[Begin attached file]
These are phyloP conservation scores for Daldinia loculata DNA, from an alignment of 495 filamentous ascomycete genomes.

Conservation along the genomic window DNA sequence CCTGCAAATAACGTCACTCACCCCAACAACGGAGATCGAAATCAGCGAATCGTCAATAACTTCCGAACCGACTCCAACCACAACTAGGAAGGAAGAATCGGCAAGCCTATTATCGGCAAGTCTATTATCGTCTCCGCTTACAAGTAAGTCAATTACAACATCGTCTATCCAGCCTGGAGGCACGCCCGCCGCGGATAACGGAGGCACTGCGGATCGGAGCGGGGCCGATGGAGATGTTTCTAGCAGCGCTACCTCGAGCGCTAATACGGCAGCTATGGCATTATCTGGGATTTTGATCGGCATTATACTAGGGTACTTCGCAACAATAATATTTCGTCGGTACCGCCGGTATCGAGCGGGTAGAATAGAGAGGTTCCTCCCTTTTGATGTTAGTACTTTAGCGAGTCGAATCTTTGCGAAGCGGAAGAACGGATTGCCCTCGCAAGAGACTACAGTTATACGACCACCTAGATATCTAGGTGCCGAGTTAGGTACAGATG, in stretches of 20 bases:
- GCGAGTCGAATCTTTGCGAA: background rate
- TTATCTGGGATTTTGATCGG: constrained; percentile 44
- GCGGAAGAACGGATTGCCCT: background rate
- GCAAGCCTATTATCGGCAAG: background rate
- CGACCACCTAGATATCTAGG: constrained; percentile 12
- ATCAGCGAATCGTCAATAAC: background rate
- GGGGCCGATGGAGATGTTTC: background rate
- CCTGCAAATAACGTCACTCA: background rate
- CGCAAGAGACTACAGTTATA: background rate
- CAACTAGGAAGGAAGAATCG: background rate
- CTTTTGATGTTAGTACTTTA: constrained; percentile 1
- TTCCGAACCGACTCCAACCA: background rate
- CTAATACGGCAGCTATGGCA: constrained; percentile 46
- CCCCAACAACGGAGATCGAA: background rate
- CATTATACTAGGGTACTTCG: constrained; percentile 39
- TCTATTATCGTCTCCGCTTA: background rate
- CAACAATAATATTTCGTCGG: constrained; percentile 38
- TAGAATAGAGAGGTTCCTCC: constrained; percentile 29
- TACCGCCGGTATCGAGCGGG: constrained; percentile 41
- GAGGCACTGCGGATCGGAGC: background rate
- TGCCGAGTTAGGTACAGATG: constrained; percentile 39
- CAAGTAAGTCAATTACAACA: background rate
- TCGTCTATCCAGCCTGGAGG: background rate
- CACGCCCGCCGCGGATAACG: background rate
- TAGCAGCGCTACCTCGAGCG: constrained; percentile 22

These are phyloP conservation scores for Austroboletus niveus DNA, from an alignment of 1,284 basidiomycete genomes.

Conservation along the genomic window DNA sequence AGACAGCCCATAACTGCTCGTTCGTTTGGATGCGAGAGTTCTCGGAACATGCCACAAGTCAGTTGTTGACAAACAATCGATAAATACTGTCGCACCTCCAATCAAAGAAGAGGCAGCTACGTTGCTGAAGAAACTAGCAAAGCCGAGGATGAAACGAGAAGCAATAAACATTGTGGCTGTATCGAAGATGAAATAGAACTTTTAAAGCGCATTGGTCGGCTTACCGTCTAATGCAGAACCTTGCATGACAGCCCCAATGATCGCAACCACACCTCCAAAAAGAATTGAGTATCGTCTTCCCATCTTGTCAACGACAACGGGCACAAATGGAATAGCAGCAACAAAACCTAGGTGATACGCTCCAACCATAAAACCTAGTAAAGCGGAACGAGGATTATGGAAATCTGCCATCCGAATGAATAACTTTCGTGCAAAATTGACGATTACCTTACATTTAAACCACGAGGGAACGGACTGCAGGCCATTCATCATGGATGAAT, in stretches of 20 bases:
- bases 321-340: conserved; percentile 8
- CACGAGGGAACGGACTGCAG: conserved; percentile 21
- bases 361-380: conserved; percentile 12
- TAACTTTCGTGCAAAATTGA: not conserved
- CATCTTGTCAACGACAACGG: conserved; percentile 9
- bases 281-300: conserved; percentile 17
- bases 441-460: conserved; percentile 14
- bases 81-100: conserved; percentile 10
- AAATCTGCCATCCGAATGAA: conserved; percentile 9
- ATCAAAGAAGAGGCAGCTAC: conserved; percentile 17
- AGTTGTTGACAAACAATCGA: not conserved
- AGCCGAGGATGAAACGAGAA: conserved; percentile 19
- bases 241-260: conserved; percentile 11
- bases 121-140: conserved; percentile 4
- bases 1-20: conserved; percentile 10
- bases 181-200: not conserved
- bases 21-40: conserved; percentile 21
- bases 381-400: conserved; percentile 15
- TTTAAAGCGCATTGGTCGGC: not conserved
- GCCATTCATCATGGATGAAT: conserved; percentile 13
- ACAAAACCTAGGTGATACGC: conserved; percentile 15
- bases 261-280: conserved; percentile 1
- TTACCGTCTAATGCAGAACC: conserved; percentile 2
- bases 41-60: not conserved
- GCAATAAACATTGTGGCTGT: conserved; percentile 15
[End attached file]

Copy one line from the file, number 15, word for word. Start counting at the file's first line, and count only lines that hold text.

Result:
- CTAATACGGCAGCTATGGCA: constrained; percentile 46